‘Our Planet 2’: A V.O. Disaster in Every Language

Nature just isn’t the same without the voices of Salma Hayek and Penelope Cruz

It’s past 2 a.m. I am distraught, chaotic thoughts running through my head like ghosts from a bad Blumhouse horror movie. A female voice takes me on a journey that has me on the edge of A Clockwork Orange’s Ludovico treatment. It is the cold and commanding voice of a Polish woman…narrating a documentary about wildlife (animals) on Our Planet.

What should be an earthy scene about billions of baby red crabs in Australia, turns into a dangerous, gloomy journey and something out of an early drunken draft written by Roland Emmerich: “Crab apocalypse” or something like that. Bottom line: the night is going very badly. The popcorn is over and I don’t know how else to curse Netflix for ruining what was supposed to be an orgiastic evening; a subtle mix of wonderful images of animal life everywhere on Earth and the sensual, hypnotic and exciting company of two of the most desirable women in the world: Salma Hayek and Penelope Cruz.

But Netflix has doomed its four-part docuseries Our Planet II because of an incomprehensible voiceover catastrophe, starting with the literally dying voice of Sir David Frederick Attenborough.

You can expect as much from a documentary about animal life on planet Earth as from a porn movie: the eternal repetition of scenes, movements, gasps, orgasms, rudeness, subtlety, where only the actors change: but in the end always we will see a lion waiting for the buffaloes to eat them; elephants suffering, penguins walking funny because, like all animals that live where ice used to abound, their lives have become a harrowing struggle to survive. But why did Our Planet 2, which already enjoys overwhelmingly rave reviews around the world, appall me so much?

It all started here

I hadn’t seen a nature documentary in a long time. Recently (yes, I was very late to the premiere; like years) while on the phone, I heard my lady friend laughing and feeling excited, caring and loving. I asked her what she was watching and she told me about Netflix’s Our Planet. So I was curious. what kind of program could cause those reactions? I went straight to the source, right to the episode she was watching. And here everything exploded: wonderful images of anchovies swimming as if it were a ceremonial waltz in the peace of the ocean…and with just that image I was hooked. But immediately a catastrophe occurred: the narrator’s voice pulled me out of the magic of the anchovies… it was a voice that disintegrated the ethereal  moment… the voice of Sir David Frederick Attenborough.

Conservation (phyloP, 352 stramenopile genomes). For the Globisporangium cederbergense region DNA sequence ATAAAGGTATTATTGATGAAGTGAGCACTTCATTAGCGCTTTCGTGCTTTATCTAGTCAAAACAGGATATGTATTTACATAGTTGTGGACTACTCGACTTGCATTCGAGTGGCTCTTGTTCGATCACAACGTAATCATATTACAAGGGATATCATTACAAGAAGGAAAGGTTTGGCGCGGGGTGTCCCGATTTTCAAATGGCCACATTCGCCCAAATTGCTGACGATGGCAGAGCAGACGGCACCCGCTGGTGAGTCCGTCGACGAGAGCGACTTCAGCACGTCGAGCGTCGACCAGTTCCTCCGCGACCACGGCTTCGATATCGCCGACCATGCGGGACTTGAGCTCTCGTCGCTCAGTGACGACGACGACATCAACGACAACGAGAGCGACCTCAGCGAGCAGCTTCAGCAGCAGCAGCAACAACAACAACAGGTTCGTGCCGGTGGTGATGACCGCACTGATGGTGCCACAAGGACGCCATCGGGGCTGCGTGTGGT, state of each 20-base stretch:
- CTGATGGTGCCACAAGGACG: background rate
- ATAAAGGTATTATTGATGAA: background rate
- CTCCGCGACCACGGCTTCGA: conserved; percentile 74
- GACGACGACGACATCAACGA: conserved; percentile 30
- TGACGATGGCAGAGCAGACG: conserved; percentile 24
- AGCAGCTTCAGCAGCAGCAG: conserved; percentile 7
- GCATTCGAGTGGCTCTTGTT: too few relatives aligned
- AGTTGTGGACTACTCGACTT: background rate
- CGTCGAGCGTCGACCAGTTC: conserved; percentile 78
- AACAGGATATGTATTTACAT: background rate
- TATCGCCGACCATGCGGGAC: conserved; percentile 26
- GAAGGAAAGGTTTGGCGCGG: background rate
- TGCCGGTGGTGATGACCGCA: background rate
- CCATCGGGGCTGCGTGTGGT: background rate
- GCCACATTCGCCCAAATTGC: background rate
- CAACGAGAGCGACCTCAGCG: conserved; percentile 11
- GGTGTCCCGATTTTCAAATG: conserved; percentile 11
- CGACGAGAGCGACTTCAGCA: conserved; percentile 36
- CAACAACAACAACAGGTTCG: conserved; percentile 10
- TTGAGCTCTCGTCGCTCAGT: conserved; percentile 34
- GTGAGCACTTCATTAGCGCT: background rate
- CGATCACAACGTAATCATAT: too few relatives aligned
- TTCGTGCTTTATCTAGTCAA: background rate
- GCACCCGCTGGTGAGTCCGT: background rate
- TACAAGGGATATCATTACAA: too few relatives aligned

I chose to stay with the original voiceover in English (I don’t like listening to dubbing) and out of nowhere, I was in the middle of a gigantic, almost unimaginable plot of… Ants! My God!, ants everywhere planning something that was surely disastrous. I thought: forget about the Russians, forget about the crazy guy from North Korea, about ISIS, the day the ants turn against us, I hope humanity comes together for one last celebration because we will be no match for the fucking ants.

And at least we owe ourselves as a species one last good party before being devoured by all the ants that exist in every inch of this planet. The ants, man, the ants! Suddenly I felt that a lot of this terrifying effect had to do with David Attenborough’s voice. How to explain it clearly without hurting environmental sensitivities. At 97 years old, David Attenborough sounds like a dying Moses. His languid voice, full of recriminating rattles, was dooming humans to an ant apocalypse.

In a state of horror and fear, I searched for the narration in Spanish–for Latin America (here I must explain to American readers that there are two kinds of dubbing in Spanish: in Spain they only listen to dubbing in Spanish, that is, spoken by Spanish people with their accent. But for some reason, Hollywood studios and streaming platforms believe that all of us who live in dozens of countries in Latin America crave for… only Mexican voices). So: Language: click on Español (Latino)… In the name of all the prophets!… Salvation had arrived: An angel was whispering to me, calming me down… it was a silky voice, insinuously intoxicating and with that warmth and passion… with that rhythmic and sensual cadence and tone that It only characterizes us Latinos (and the occasional online sex operator)… that I felt a wave of peace and carnal-spiritual excitement because that voice was… Salma Hayek’s.


Suddenly, Salma helped me understand that the ants didn’t want to eat us! Her voice caressed my senses as if she was bathing me in chocolate syrup… ants, I knew, really are equivalent to Egyptians. They have built empires underground that will never, ever be equaled by us men. And just out of curiosity, I switched to Spanish dubbing (for Spain) and… Can you believe it? Penelope Cruz and her voice full of sexy fire now took me to the depths of the sea! Each of those eight episodes became an intimate, sensory experience, in a coming and going of the voices of Salma and Penelope… all that was left was to have them in person for the perfect fantasy to become reality. And so the poisonous frogs were cute, the most horrible insects seemed so friendly that I wanted to pet them… all thanks to these two goddesses. It was total ecstasy… and on June 14, I was ready for the second part of my unforgettable threesome. But…